The number of transplants that occur as part of a kidney chain can range from one to as many as thirty (a chain with thirty transplants was recently featured in the New York Times1). Most chains are completed within one to two months, though some can extend further. Although the likelihood of finding a good genetic match grows with the size of the chain, so too does the chance that it could break down for logistical reasons or because someone backs out. However, a recent study shows that the number of broken chains is decreasing as the program grows.2 The program is also becoming more adept at pausing a chain if a problem occurs and then restarting it when the problem is resolved. If, for example, three transplants have occurred in a chain but the incompatible living donor of the third recipient is ill or for some other reason cannot make the donation needed to carry the chain forward at the prescribed time, the chain can be paused. The program will work to restart the chain as soon as possible, encouraging the donor to act as a bridge donor, ie, to initiate a new set of transplants by donating his or her kidney to a compatible stranger. Although such donors could lose motivation because their intended recipient has already received a kidney, most go forward with the donation. Each set of transplants before a pause is known as a cluster; very long chains such as that covered by the New York Times typically consist of several clusters, linked together by willing bridge donors.
The NKR also contracts with a private courier to help coordinate the logistics of shipping the donated kidney to the recipient. Kidneys travel unattended on commercial flights with a GPS tracker that alerts coordinators at both the donor and recipient hospitals as to its whereabouts every thirty minutes. A backup commercial flight is also identified in case anything goes wrong (ie, a flight is delayed). As a last resort (due to cost), a private flight for the kidney can be arranged. Although efforts are made to identify a kidney as close as possible to a would-be recipient, chains involving one or more transcontinental flights have resulted in excellent outcomes.3
By helping solve the problem of incompatibility, the kidney chain makes more living donations possible. Kenneth D. Chavin, M.D., PhD, Professor of Surgery, Microbiology, and Immunology and Surgical Program Director for the Living Donor Program at MUSC, estimates that participation in kidney chains could increase the number of living donor kidney transplants at MUSC from 30-35 to 50-60 per year: “This is us trying to find another opportunity to get more kidneys for our patients on the wait list to have successful outcomes of transplants—availing ourselves of all technology to accomplish that.”
Previously, virtually the only recourse for a would-be recipient whose living donor had proven incompatible would be to submit to toxic immunosuppressive therapy (ie, desensitization) in the hopes of preventing his or her antibodies from attacking the donated organ. The higher likelihood of finding a compatible kidney through kidney chains made possible by the NKR should reduce the need for desensitization. According to Prabhakar Baliga, M.D., Chief of the Division of Transplant Surgery at MUSC and the Surgical Program Director for the Kidney Program, “one-year data on kidney graft survival shows a 10-point improved survival for living donor exchange vs desensitization…without the need to hit patients with such powerful immunosuppressive medications.”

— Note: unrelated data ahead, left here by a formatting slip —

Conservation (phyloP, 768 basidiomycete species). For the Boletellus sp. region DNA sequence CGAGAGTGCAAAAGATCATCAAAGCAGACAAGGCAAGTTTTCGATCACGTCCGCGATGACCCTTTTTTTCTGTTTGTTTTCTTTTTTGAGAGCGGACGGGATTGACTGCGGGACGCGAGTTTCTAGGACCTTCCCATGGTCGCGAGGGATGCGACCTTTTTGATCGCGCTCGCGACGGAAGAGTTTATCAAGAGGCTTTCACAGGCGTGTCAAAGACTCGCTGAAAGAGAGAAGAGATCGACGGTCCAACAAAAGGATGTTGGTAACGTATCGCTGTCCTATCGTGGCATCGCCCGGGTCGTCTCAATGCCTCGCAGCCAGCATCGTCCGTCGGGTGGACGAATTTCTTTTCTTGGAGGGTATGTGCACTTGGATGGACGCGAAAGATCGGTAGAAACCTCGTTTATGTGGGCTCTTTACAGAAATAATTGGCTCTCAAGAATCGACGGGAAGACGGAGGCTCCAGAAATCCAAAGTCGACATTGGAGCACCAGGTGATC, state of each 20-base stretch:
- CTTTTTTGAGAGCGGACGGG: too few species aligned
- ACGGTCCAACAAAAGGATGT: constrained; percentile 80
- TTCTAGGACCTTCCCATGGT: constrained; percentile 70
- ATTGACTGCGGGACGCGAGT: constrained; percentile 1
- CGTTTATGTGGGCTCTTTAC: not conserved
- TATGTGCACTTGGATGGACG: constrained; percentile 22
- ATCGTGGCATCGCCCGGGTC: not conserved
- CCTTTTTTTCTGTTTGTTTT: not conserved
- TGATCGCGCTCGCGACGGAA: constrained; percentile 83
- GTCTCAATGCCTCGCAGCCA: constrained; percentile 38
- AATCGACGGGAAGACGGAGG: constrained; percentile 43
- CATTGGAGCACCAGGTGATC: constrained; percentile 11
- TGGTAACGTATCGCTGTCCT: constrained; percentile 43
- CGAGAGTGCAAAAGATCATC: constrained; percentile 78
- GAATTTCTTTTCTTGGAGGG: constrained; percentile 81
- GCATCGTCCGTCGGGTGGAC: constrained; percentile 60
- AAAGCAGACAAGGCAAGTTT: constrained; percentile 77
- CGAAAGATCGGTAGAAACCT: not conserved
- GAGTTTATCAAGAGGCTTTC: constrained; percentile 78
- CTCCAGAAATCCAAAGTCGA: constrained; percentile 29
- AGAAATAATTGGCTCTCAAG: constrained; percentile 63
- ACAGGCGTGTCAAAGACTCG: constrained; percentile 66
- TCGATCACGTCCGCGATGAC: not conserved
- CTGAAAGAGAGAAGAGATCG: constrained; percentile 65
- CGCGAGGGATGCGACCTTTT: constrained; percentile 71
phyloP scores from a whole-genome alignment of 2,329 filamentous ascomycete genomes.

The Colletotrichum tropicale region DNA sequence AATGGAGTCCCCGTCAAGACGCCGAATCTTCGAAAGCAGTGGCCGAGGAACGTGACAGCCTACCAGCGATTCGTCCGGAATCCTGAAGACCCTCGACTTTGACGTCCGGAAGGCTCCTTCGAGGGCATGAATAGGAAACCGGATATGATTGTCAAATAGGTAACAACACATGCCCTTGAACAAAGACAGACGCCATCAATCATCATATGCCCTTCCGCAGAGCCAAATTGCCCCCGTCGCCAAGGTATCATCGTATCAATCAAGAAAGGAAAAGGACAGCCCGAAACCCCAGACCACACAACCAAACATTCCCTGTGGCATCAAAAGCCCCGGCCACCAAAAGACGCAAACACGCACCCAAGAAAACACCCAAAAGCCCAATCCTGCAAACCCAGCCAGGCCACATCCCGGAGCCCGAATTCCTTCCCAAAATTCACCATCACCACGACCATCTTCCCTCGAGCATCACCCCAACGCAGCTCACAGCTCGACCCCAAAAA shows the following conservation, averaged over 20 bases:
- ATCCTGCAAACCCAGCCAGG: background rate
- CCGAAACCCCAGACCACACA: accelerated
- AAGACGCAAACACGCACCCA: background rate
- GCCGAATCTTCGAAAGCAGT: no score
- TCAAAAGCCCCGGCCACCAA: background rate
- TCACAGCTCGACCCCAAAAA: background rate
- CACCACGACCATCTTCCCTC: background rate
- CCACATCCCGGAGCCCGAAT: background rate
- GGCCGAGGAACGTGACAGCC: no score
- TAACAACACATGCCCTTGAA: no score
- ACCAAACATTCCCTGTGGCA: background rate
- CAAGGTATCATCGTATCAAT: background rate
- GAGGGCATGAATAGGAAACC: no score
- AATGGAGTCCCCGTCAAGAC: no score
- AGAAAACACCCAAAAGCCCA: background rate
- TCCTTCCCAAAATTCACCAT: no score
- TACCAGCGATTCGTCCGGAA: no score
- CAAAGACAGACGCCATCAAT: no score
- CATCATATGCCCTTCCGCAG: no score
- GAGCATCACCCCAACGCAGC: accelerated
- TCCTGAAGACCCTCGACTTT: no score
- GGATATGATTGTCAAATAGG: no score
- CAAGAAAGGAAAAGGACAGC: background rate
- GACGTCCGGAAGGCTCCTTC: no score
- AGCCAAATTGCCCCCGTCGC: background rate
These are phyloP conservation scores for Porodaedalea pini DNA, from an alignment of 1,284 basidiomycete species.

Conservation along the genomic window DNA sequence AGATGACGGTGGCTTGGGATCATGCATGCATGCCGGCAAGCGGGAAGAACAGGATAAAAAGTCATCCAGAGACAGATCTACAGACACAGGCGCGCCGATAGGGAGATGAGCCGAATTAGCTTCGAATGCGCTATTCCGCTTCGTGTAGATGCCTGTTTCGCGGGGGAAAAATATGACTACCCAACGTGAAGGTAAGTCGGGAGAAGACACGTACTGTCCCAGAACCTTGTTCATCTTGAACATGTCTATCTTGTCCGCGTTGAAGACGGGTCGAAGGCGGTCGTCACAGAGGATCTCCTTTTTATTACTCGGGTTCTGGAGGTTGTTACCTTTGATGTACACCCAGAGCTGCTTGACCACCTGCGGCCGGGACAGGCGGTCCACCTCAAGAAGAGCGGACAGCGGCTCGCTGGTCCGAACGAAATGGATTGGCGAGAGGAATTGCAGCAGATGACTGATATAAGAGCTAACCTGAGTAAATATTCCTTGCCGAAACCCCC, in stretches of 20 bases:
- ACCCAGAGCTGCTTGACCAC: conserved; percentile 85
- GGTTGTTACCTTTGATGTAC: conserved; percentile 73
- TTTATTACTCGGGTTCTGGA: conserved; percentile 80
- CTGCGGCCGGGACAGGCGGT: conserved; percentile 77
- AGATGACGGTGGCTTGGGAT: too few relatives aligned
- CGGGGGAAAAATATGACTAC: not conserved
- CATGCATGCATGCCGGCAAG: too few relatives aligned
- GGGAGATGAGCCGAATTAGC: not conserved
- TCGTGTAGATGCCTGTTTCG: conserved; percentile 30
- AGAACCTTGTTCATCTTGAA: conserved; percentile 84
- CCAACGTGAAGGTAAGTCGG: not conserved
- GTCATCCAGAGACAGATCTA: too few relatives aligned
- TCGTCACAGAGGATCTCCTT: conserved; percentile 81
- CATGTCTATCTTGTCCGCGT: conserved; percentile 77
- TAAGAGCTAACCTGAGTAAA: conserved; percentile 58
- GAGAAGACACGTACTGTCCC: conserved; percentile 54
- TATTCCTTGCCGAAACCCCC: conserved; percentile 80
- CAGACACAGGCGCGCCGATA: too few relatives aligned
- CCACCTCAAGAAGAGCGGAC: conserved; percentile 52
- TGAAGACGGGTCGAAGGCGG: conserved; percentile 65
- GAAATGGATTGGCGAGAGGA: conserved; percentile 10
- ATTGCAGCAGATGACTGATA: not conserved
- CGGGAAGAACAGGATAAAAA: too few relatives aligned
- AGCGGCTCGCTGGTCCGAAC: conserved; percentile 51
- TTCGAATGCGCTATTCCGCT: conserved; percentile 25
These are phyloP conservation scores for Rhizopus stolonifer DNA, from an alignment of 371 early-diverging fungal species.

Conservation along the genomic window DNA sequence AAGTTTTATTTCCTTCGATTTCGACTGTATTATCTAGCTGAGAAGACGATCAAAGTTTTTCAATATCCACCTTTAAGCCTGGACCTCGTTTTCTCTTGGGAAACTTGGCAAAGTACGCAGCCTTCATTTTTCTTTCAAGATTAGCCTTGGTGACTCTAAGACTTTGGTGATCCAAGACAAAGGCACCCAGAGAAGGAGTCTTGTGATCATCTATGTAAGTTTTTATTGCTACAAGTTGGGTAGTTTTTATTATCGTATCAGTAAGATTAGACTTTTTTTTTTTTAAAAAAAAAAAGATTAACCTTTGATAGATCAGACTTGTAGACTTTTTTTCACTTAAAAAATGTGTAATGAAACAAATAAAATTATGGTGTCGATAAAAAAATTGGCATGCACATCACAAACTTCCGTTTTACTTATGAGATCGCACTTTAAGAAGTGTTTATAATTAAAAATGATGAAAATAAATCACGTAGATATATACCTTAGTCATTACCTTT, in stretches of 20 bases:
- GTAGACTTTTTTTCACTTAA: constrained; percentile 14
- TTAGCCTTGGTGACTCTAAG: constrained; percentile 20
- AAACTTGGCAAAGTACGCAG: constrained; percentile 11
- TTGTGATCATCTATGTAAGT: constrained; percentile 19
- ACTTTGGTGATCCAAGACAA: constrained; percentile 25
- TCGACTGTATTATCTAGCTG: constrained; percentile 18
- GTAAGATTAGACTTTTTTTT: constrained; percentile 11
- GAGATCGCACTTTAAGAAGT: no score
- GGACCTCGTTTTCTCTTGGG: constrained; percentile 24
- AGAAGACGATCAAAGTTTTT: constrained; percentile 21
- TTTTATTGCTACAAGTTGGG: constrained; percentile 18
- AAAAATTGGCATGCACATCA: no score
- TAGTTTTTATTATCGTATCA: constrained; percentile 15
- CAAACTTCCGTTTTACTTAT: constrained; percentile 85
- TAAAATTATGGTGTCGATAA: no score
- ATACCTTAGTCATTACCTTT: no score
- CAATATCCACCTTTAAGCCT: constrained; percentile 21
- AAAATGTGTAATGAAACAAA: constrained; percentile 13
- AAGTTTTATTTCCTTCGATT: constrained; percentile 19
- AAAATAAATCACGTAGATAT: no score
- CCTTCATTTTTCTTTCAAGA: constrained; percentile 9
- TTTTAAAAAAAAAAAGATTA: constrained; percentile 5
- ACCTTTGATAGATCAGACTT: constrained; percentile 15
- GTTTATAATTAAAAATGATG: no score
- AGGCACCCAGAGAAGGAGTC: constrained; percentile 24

A living donation made possible by a kidney chain also offers the recipient an organ that is much healthier and likely to last much longer than that from a deceased donor because it has not gone through the cascade of death. A kidney from a living donation begins functioning immediately, whereas the kidney from a deceased donor has “gone to sleep” and may take some time to begin functioning again (delayed graft function) and may never function as well as a living kidney.
Patients can also rest assured that a kidney obtained through a kidney chain has undergone the same rigorous screening process as a kidney that originated at MUSC. In addition, physicians at MUSC are allowed to set requirements for the quality of organ that they are willing to accept. For example, MUSC will not accept an organ from an older adult (>45 years) for transplant in a child because they want the graft to last as long as possible. It has also turned down kidneys from donors with conditions such as atherosclerosis because such a kidney likely has already sustained some damage that would compromise the success of the graft. It is not penalized for such high standards; it will continue to be offered kidneys on a priority basis until an acceptable match is found to “repay” the non-directed donation.
For the voluntary donor, the kidney chain offers an opportunity to magnify the impact of their good deed. Instead of helping one, the donor is instrumental in helping many. Michael Denson, whose April 3 donation kick started MUSC’s first kidney chain, became interested in participating in a kidney chain because, in his words, “I wanted to see as much bang for my buck as possible from my donated kidney.” Instead of helping one child, as he had originally intended when he decided to become a living donor, Denson initiated a chain that resulted in transplants for seven people. Because it started the chain, MUSC will receive a kidney for a child or adult enrolled in the CHIP program. In addition, the seven people who received kidneys have been removed from the deceased donor waiting list, meaning that seven others can move up on that list and receive a donation from a deceased donor sooner. The selfless act of one donor, amplified by the matching capacities of the NKR’s algorithm, has helped save the lives of at least eight people and contributed to the saving of seven more. Talk about the loaves and the fishes.
Denson remains surprised that only about 1,000 of the nation’s 70,000 would-be kidney recipients are enrolled in the NKR. He wonders whether more people would participate if they knew that
“the National Kidney Registry and the paired kidney exchange offer a better opportunity for a better match over a shorter period of time while avoiding dialysis. That is something that has to be desirable to the patient and to any loved ones willing to be a living donor.” He would certainly get no argument from Garet Hil.
For more information on the availability of kidney chains at MUSC, contact Sarah Parker, R.N., NKR coordinator, at firstname.lastname@example.org
1 Sack K. 60 lives, 30 kidneys, all linked. New York Times. February 18, 2012. Available at http://www.nytimes.com/2012/02/19/health/lives-forever-linked-through-kidney-transplant-chain-124.html.
2 Melcher ML, Veale JL, Javaid B, et al. Kidney transplant chains amplify benefit of nondirected donors.JAMA Surg 2013;148(2):165-169.
3 Butt FK, Gritsch HA, Schulam P, et al. Asynchronous, Out-of-Sequence, Transcontinental Chain Kidney Transplantation: A Novel Concept. Am J Transplant 2009;9(9):2180-2185
This article originally appeared in the August 2013 issue of Progressnotes.